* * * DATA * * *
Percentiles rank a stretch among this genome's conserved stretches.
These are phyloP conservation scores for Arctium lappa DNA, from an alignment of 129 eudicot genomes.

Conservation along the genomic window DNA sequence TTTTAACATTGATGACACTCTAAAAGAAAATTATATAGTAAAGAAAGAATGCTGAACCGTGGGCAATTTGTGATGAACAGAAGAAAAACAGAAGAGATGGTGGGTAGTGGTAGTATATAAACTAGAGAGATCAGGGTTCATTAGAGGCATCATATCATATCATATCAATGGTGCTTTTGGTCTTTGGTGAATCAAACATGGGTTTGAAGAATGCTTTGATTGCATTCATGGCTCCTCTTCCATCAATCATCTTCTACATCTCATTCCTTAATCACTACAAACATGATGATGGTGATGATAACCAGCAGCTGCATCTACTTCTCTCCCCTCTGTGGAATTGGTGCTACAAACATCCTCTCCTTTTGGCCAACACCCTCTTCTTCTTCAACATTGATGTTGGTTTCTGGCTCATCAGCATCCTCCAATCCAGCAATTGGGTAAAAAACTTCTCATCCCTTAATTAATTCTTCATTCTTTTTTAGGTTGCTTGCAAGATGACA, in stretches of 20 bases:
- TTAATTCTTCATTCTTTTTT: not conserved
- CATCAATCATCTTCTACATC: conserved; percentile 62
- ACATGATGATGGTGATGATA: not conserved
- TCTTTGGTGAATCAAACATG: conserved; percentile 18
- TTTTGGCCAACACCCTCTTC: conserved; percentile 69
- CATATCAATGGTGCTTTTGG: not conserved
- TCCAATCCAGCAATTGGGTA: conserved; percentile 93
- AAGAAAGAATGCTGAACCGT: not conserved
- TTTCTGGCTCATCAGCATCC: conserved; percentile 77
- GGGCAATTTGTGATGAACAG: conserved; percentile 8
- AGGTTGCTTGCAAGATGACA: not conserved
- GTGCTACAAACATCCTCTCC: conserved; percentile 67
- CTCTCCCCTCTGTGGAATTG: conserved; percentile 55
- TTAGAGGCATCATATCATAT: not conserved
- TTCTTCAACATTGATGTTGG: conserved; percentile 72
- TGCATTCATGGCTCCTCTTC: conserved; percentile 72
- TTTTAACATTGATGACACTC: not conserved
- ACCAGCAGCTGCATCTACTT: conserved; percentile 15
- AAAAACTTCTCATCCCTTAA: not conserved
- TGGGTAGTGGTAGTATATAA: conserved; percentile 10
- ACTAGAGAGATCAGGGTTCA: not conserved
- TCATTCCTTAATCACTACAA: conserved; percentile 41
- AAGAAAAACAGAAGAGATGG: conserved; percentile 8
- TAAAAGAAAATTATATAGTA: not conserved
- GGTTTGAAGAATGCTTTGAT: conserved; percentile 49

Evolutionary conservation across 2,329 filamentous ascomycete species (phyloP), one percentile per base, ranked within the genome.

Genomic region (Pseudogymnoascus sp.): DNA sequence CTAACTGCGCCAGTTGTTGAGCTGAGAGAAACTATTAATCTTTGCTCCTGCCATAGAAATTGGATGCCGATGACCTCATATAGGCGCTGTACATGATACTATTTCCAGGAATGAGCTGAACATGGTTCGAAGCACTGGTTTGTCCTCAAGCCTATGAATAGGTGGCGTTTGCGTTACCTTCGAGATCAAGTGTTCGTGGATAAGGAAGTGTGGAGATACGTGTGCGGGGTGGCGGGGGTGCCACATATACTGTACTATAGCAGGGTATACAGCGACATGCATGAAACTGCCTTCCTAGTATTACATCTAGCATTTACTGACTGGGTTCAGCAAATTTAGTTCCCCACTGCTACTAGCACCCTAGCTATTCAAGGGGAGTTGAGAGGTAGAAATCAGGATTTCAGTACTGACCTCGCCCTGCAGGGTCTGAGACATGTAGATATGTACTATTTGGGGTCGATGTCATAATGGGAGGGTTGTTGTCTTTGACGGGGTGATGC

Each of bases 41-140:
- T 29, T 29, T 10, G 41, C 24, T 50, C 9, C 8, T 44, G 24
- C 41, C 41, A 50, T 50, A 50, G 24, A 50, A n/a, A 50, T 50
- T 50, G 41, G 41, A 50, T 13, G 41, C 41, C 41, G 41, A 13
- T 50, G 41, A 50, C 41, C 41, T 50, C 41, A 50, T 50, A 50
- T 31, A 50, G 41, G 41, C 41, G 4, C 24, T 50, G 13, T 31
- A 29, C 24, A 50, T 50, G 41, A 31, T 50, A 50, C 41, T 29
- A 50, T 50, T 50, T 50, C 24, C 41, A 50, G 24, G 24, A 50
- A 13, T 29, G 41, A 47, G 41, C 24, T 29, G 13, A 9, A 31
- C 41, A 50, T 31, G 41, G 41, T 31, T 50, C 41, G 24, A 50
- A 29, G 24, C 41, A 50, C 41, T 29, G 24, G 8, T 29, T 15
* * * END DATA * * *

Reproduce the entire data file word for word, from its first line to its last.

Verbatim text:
Percentiles rank a stretch among this genome's conserved stretches.
These are phyloP conservation scores for Arctium lappa DNA, from an alignment of 129 eudicot genomes.

Conservation along the genomic window DNA sequence TTTTAACATTGATGACACTCTAAAAGAAAATTATATAGTAAAGAAAGAATGCTGAACCGTGGGCAATTTGTGATGAACAGAAGAAAAACAGAAGAGATGGTGGGTAGTGGTAGTATATAAACTAGAGAGATCAGGGTTCATTAGAGGCATCATATCATATCATATCAATGGTGCTTTTGGTCTTTGGTGAATCAAACATGGGTTTGAAGAATGCTTTGATTGCATTCATGGCTCCTCTTCCATCAATCATCTTCTACATCTCATTCCTTAATCACTACAAACATGATGATGGTGATGATAACCAGCAGCTGCATCTACTTCTCTCCCCTCTGTGGAATTGGTGCTACAAACATCCTCTCCTTTTGGCCAACACCCTCTTCTTCTTCAACATTGATGTTGGTTTCTGGCTCATCAGCATCCTCCAATCCAGCAATTGGGTAAAAAACTTCTCATCCCTTAATTAATTCTTCATTCTTTTTTAGGTTGCTTGCAAGATGACA, in stretches of 20 bases:
- TTAATTCTTCATTCTTTTTT: not conserved
- CATCAATCATCTTCTACATC: conserved; percentile 62
- ACATGATGATGGTGATGATA: not conserved
- TCTTTGGTGAATCAAACATG: conserved; percentile 18
- TTTTGGCCAACACCCTCTTC: conserved; percentile 69
- CATATCAATGGTGCTTTTGG: not conserved
- TCCAATCCAGCAATTGGGTA: conserved; percentile 93
- AAGAAAGAATGCTGAACCGT: not conserved
- TTTCTGGCTCATCAGCATCC: conserved; percentile 77
- GGGCAATTTGTGATGAACAG: conserved; percentile 8
- AGGTTGCTTGCAAGATGACA: not conserved
- GTGCTACAAACATCCTCTCC: conserved; percentile 67
- CTCTCCCCTCTGTGGAATTG: conserved; percentile 55
- TTAGAGGCATCATATCATAT: not conserved
- TTCTTCAACATTGATGTTGG: conserved; percentile 72
- TGCATTCATGGCTCCTCTTC: conserved; percentile 72
- TTTTAACATTGATGACACTC: not conserved
- ACCAGCAGCTGCATCTACTT: conserved; percentile 15
- AAAAACTTCTCATCCCTTAA: not conserved
- TGGGTAGTGGTAGTATATAA: conserved; percentile 10
- ACTAGAGAGATCAGGGTTCA: not conserved
- TCATTCCTTAATCACTACAA: conserved; percentile 41
- AAGAAAAACAGAAGAGATGG: conserved; percentile 8
- TAAAAGAAAATTATATAGTA: not conserved
- GGTTTGAAGAATGCTTTGAT: conserved; percentile 49

Evolutionary conservation across 2,329 filamentous ascomycete species (phyloP), one percentile per base, ranked within the genome.

Genomic region (Pseudogymnoascus sp.): DNA sequence CTAACTGCGCCAGTTGTTGAGCTGAGAGAAACTATTAATCTTTGCTCCTGCCATAGAAATTGGATGCCGATGACCTCATATAGGCGCTGTACATGATACTATTTCCAGGAATGAGCTGAACATGGTTCGAAGCACTGGTTTGTCCTCAAGCCTATGAATAGGTGGCGTTTGCGTTACCTTCGAGATCAAGTGTTCGTGGATAAGGAAGTGTGGAGATACGTGTGCGGGGTGGCGGGGGTGCCACATATACTGTACTATAGCAGGGTATACAGCGACATGCATGAAACTGCCTTCCTAGTATTACATCTAGCATTTACTGACTGGGTTCAGCAAATTTAGTTCCCCACTGCTACTAGCACCCTAGCTATTCAAGGGGAGTTGAGAGGTAGAAATCAGGATTTCAGTACTGACCTCGCCCTGCAGGGTCTGAGACATGTAGATATGTACTATTTGGGGTCGATGTCATAATGGGAGGGTTGTTGTCTTTGACGGGGTGATGC

Each of bases 41-140:
- T 29, T 29, T 10, G 41, C 24, T 50, C 9, C 8, T 44, G 24
- C 41, C 41, A 50, T 50, A 50, G 24, A 50, A n/a, A 50, T 50
- T 50, G 41, G 41, A 50, T 13, G 41, C 41, C 41, G 41, A 13
- T 50, G 41, A 50, C 41, C 41, T 50, C 41, A 50, T 50, A 50
- T 31, A 50, G 41, G 41, C 41, G 4, C 24, T 50, G 13, T 31
- A 29, C 24, A 50, T 50, G 41, A 31, T 50, A 50, C 41, T 29
- A 50, T 50, T 50, T 50, C 24, C 41, A 50, G 24, G 24, A 50
- A 13, T 29, G 41, A 47, G 41, C 24, T 29, G 13, A 9, A 31
- C 41, A 50, T 31, G 41, G 41, T 31, T 50, C 41, G 24, A 50
- A 29, G 24, C 41, A 50, C 41, T 29, G 24, G 8, T 29, T 15